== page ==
levels, to comply with the increased demand of liver and other
organs (23). Mechanistically, reduced insulin levels increase
protein kinase A-dependent phosphorylation of hormone-sen-
sitive lipase (HSL) in white adipose tissue, leading to increased
lipolysis (12).
Similar to the adaptation to fasting, increased FFA mobilization
is crucial during prolonged exercise (3). During physical activity,
catecholamine and muscle-derived interleukin 6 (IL-6) stimulate
adipocyte lipolysis, which in turn ensures adequate FFA supply
(14). Indeed, IL-6 alone can induce lipolysis in vivo and in vitro
(17). Moreover, indirect calorimetry in IL-6 KO mice revealed
an elevated respiratory quotient (RQ) suggesting increased
reliance on glucose oxidation for energy production compa-
red with wild-type (WT) mice (8). Hence, IL-6 might be
required for the “metabolic switch” of fuel utilization, from
predominantly carbohydrate to more lipid oxidation. Support-
ing this notion overnight fasting increases circulating IL-6
plasma levels significantly in humans (29). Moreover, such rise
in IL-6 concentration is accompanied by lower RQ (29).
However, the impact of IL-6 on glucose homeostasis and
insulin sensitivity remains unclear (2, 5). On one hand, in-
creased IL-6 action may deteriorate (hepatic) insulin sensitivity
and, thus, contribute to obesity-associated insulin resistance (2,
5, 19, 27). On the other hand, recent reports suggest a role for
hepatic IL-6 signaling in limiting hepatic inflammation,
thereby providing a protective mechanism against local and
systemic insulin resistance (28).
In the present study, we hypothesized that fasting-mediated
release of IL-6 stimulates FFA mobilization via activation of
adipose tissue lipolysis, similar to IL-6 action during exercise,
thereby supporting the fasting-induced metabolic switch from
carbohydrate to lipid oxidation. To test this hypothesis, muscle
IL-6 mRNA levels as well as circulating IL-6 and FFA con-
centrations were determined in fed versus fasted control mice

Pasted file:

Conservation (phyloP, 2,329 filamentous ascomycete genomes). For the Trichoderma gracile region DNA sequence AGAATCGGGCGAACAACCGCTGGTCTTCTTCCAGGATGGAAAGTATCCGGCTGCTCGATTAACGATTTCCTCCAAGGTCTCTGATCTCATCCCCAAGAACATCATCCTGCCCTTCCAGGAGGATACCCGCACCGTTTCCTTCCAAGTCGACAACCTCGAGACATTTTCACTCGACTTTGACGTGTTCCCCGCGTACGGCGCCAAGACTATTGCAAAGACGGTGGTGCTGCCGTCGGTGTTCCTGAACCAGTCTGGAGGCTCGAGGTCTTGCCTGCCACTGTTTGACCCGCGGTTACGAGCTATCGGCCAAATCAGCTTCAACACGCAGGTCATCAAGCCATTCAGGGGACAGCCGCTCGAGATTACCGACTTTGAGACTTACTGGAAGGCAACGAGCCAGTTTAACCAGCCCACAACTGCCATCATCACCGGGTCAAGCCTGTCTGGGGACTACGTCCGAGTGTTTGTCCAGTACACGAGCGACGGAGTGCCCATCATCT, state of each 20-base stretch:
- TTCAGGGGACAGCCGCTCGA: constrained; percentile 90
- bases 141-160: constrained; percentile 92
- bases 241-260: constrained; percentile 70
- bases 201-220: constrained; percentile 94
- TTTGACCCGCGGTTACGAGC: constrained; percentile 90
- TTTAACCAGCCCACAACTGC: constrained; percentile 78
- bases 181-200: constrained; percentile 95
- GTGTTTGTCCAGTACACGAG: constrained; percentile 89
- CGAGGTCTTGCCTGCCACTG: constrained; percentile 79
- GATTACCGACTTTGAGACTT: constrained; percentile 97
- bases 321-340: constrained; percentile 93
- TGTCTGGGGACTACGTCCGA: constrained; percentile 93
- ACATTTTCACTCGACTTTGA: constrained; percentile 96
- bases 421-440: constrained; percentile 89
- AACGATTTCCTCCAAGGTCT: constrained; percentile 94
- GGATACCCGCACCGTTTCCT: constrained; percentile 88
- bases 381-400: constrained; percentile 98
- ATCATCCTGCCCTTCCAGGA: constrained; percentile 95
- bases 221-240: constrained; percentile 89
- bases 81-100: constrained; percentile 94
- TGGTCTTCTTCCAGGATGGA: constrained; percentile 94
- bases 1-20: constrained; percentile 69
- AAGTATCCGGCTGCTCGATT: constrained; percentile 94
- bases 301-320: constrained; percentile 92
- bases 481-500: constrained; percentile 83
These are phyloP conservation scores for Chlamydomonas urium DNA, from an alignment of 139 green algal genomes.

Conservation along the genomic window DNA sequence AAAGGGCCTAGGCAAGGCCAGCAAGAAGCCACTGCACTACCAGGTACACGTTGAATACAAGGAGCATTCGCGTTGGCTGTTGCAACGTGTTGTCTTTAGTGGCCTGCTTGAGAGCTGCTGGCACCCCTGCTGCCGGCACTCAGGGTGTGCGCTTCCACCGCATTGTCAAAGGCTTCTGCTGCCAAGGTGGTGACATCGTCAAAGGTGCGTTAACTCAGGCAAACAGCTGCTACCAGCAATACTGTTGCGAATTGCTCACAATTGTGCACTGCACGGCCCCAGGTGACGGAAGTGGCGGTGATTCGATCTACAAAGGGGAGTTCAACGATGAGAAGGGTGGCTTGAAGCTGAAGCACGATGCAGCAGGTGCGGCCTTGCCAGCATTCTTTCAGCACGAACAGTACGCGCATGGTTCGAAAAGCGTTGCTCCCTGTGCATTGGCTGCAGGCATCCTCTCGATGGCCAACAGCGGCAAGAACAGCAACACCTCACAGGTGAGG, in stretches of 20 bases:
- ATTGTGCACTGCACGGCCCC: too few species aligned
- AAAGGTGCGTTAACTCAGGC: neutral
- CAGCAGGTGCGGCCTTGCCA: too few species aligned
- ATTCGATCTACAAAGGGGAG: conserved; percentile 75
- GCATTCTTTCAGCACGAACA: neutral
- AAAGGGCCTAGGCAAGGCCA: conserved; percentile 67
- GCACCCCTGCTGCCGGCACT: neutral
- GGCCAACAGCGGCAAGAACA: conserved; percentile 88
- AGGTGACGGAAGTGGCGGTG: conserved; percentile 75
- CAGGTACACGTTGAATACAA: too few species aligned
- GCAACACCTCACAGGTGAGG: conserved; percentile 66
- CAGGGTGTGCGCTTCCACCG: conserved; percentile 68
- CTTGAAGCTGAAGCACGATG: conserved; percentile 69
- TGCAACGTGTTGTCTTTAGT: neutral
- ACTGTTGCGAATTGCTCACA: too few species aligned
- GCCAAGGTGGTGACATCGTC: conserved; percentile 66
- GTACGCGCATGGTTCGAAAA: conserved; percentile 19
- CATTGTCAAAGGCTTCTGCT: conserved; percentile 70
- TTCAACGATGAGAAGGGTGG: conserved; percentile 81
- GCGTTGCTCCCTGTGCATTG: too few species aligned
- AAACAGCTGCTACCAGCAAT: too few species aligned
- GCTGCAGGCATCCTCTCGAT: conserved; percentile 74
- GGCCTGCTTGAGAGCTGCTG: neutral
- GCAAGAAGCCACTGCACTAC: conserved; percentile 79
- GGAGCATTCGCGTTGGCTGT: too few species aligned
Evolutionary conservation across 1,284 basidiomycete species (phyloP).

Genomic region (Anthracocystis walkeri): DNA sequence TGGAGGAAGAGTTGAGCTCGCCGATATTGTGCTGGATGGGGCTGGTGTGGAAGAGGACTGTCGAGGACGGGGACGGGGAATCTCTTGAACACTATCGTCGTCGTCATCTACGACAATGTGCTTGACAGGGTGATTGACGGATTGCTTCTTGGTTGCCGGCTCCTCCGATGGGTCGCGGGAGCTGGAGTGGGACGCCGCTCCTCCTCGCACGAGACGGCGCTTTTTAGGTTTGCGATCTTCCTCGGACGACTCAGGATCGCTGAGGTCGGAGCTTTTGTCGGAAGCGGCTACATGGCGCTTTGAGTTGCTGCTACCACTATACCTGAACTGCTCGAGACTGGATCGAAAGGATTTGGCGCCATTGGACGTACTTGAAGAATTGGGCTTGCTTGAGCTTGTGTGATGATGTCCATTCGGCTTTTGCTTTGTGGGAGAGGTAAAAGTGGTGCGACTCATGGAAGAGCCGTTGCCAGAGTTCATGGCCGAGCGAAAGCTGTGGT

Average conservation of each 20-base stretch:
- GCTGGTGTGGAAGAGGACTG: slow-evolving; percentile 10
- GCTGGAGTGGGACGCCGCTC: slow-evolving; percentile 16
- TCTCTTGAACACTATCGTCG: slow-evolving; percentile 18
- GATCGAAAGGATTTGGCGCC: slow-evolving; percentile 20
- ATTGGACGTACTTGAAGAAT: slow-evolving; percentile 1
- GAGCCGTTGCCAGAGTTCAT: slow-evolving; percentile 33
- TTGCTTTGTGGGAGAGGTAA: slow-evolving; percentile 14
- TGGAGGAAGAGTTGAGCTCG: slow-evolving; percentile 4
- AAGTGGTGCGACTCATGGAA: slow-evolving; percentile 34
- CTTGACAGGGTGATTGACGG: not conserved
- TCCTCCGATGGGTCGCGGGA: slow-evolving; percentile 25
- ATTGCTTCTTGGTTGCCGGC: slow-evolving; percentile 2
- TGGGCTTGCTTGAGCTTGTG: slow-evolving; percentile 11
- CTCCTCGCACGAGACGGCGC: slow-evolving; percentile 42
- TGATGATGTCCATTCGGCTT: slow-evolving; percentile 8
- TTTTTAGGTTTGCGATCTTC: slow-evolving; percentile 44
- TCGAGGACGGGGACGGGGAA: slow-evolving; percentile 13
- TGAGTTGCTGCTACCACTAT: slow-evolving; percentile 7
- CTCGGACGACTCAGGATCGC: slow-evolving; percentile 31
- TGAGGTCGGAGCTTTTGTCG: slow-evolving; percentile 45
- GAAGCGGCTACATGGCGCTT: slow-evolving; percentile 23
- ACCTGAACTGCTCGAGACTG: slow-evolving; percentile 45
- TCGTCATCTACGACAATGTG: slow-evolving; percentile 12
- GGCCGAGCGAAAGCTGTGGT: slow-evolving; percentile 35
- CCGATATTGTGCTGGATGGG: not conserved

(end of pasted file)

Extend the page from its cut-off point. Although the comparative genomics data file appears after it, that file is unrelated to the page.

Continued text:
and in IL-6-deficient mice. Our findings provide evidence for a
novel role of IL-6 in energy supply during early fasting.
Animals. Male C57BL/6J (C57BL/6JOlaHsd)-mice were pur-
chased from Harlan (AD Horst, The Netherlands), male IL-6 knock-
out (KO), and respective WT mice were obtained from Charles River
Laboratories (Wilmington, MA). All mice were housed in a specific
pathogen-free environment on a 12-h light-dark cycle (light on from
7 PM to 7 AM) and fed ad libitum with regular chow diet (Provimi
Kliba, Kaiseraugst, Switzerland) or high-fat diet (HFD) (D12331,
Research Diets, New Brunswick, NJ). All protocols conformed to the
* S.W. and F.I. contributed equally to this study.
Address for reprint requests and other correspondence: D. Konrad, Univ.
Children’s Hospital, Dept. of Endocrinology and Diabetology, Steinwiesstrasse
75, CH-8032 Zurich (e-mail:
Am J Physiol Regul Integr Comp Physiol 306: R861–R867, 2014.
First published April 2, 2014; doi:10.1152/ajpregu.00533.2013.
0363-6119/14 Copyright ©2014 the American Physiological Society R861
Swiss animal protection laws and were approved by the Cantonal
Veterinary Office in Zurich, Switzerland.
Intraperitoneal glucose tolerance tests. Glucose was injected in-
traperitoneally (2 mg/g body wt) in overnight-fasted mice (n6 mice
per group). Blood glucose concentration was measured in blood from
tail-tip bleedings using a glucometer (AccuCheck Aviva, Roche
Diagnostics, Rotkreuz, Switzerland) as described (19).
Determination of plasma insulin, FFA, ketone body, IL-6, KC, and
levels. Plasma insulin and FFA levels were determined as
described (11). Of note, FFA levels were analyzed in plasma sampled
from heart blood. Plasma IL-6, KC (cytokine-induced neutrophil-
attracting chemokine), and tumor necrosis factor-(TNF-) levels
were measured with mouse LINCOplex kits from Linco Research
(Labodia, Yens, Switzerland) and mouse Procarta Cytokine Assay Kit
(Labodia). Blood ketone concentration was determined with the Pre-
cision Xtr ketone meter (Abbott Laboratories, Baar, Switzerland)
allowing measurements with accuracy of one digit after the decimal
IL-6 neutralization. Neutralizing anti-IL-6 (0.5 mg) or an IgG
control antibodies (R&D Systems) were injected intraperitoneally 1 h
before the beginning of the fasting period (n8 or 10 mice per
Metabolic cage analysis. Food and water intake, O
and CO
production were determined for single-housed mice in a
metabolic and behavioral monitoring system (PhenoMaster, TSE
Systems, Bad Homburg, Germany). Mice were given at least 4 days
to acclimate to single caging before experiments were started (n5
to 8 mice per group).
Activity analysis. To test the effects of food deprivation/removal on
general activity, all animals were single housed in observation cages
[type 3 clear-transparent plastic cages (425 mm 266 mm 155
mm)] without cage grids; animals were provided with unrestricted